Despite America’s jubilant cries of energy independence, the global nature of the crude oil commodity and the continued vulnerability of the world’s supply network to regional political discord are not to be dismissed.
The Endangered Species Act (ESA) was signed into law in 1973 by President Richard Nixon to preserve, protect and recover key domestic species. Though well intentioned at the start, the ESA has since been used as a tool to hinder or block economic activity from logging and farming to mining and oil-and-gas development—often to protect species that don’t truly need it.
On one hand, President Obama extoled efforts to increase fuel efficiency to “help America wean itself off foreign oil.” He touted the new reality of “more oil produced at home than we buy from the rest of the world, the first time that’s happened in nearly twenty years.” On the other hand, he promised to use his “authority to protect more of our pristine federal lands for future generations”—which is code for more national monuments and endangered species designations that will lock up federal lands from productive use.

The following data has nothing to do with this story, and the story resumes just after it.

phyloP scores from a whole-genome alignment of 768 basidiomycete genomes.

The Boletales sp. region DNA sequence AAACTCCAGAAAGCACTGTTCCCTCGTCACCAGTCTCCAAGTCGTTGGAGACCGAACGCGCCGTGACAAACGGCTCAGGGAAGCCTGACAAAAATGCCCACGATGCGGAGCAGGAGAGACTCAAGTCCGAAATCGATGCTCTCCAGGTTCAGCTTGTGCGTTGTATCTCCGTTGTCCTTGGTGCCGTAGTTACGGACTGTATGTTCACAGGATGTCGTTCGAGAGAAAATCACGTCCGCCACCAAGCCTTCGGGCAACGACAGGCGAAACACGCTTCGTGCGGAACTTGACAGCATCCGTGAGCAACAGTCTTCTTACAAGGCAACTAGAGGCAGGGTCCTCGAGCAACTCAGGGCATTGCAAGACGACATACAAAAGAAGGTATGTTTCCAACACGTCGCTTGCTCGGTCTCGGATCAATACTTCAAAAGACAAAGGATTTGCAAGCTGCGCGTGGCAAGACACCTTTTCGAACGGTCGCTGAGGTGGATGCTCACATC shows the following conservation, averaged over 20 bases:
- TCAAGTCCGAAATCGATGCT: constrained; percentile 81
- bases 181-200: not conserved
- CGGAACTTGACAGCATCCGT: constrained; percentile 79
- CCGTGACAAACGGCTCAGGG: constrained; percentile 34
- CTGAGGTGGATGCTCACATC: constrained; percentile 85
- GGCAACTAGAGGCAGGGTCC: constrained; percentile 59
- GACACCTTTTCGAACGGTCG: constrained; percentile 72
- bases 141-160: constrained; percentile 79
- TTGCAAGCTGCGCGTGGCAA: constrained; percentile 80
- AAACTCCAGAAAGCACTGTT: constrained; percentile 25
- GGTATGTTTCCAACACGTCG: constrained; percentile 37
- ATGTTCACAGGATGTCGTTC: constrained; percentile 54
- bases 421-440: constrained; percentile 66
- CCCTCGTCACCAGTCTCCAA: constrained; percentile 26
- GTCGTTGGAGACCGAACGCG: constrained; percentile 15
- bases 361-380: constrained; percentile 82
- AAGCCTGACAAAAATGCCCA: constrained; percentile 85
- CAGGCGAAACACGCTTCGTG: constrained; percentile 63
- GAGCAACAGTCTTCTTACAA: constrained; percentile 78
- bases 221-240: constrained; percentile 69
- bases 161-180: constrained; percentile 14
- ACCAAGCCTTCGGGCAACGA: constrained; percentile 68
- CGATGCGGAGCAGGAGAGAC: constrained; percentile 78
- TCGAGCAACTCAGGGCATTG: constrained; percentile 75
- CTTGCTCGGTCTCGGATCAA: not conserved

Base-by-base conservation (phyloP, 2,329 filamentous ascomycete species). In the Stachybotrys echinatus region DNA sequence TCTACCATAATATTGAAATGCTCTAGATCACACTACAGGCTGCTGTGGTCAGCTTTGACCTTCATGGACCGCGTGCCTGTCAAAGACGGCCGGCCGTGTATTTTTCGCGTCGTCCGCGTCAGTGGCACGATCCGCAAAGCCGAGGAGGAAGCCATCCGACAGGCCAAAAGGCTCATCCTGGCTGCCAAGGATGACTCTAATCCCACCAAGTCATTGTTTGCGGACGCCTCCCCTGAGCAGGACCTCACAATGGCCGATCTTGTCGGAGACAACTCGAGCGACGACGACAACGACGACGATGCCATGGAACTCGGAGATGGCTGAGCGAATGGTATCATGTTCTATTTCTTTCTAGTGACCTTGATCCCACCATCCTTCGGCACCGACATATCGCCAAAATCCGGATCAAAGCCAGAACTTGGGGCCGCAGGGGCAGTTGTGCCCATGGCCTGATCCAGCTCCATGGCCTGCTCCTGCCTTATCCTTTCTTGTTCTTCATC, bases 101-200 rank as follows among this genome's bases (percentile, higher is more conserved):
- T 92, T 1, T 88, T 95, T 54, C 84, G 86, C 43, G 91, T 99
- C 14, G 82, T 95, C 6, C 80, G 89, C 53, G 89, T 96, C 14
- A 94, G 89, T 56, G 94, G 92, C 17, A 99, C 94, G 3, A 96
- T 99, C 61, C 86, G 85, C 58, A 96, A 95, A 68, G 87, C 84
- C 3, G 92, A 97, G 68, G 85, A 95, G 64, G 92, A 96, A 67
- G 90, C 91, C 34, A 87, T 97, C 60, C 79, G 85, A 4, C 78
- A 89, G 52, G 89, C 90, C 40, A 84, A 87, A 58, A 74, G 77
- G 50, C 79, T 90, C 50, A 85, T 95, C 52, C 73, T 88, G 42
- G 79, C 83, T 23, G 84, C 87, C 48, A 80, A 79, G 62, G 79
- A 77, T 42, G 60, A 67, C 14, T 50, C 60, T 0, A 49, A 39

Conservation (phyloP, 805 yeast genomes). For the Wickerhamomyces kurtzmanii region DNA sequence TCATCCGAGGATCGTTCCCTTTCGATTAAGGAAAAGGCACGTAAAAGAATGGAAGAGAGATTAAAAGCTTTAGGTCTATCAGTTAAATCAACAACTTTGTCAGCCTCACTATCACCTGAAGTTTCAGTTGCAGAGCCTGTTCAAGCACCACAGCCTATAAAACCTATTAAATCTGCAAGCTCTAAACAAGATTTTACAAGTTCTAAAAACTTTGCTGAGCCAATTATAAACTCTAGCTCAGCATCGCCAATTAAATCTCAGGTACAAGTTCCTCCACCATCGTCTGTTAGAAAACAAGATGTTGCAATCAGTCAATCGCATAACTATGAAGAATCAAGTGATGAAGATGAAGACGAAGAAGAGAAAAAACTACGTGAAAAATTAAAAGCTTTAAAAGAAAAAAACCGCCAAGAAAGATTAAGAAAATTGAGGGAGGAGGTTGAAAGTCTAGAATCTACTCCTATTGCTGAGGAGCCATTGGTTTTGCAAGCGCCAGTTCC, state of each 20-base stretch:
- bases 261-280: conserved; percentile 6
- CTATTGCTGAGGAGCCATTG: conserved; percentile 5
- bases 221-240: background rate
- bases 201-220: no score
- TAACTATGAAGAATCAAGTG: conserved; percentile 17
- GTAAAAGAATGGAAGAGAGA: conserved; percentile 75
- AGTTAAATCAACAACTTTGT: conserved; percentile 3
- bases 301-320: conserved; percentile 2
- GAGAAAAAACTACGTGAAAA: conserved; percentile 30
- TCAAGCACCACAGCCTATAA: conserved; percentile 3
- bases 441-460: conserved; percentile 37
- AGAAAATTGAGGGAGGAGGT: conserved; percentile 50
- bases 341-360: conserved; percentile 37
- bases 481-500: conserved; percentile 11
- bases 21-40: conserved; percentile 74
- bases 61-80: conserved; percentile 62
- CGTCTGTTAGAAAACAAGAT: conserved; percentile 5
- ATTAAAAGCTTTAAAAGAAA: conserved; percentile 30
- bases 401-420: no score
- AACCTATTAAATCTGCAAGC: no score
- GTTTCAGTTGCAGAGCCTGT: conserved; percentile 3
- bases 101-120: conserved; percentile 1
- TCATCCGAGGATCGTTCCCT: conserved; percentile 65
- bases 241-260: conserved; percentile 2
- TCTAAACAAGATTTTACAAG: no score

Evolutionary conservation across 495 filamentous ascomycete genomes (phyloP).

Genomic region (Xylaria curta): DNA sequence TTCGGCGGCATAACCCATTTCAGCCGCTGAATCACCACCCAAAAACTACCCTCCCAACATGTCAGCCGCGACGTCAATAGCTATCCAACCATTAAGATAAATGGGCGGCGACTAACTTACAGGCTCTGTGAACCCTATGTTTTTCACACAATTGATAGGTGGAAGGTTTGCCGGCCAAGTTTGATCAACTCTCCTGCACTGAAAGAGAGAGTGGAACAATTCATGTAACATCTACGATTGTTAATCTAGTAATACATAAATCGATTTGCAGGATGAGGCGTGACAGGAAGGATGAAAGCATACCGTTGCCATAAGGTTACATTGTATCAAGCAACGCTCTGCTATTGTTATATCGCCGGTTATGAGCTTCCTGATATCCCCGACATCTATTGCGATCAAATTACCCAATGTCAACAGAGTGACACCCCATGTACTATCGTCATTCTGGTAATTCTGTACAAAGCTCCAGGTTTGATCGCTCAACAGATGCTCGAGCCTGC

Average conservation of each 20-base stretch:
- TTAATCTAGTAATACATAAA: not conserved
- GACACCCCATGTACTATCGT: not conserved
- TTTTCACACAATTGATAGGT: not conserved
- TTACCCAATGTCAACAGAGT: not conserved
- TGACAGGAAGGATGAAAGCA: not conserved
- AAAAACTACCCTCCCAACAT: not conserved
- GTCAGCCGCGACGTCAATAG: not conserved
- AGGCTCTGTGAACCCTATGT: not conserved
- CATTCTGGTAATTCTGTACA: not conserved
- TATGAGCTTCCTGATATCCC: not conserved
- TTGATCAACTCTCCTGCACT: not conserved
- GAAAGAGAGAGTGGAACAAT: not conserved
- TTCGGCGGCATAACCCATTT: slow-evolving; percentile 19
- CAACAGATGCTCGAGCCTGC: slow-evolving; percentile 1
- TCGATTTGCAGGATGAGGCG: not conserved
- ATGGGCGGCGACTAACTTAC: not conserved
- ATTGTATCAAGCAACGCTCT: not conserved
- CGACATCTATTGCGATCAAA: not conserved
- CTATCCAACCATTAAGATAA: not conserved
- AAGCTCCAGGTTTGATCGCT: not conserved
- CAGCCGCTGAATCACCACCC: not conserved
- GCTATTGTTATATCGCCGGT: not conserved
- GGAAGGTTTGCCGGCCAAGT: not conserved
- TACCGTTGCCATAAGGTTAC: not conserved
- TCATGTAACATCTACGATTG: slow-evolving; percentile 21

Our government has lied to Americans about the global warming, and the result has been the expenditure of billions of taxpayer dollars on something that was not happening and is not happening.
Professor Michael Mann, the inventor of the Hockeystick temperature graph, had a contentious editorial essay in the January 17 issue of the New York Times. [The Hockeystick graph purports to show that temperatures[...]
If Obama truly wanted to “create jobs and opportunities for the middle class,” he could tell the U.S. Forest Service (USFS) to work with—instead of against—those ready to risk their capital in the development of our natural resources and create jobs.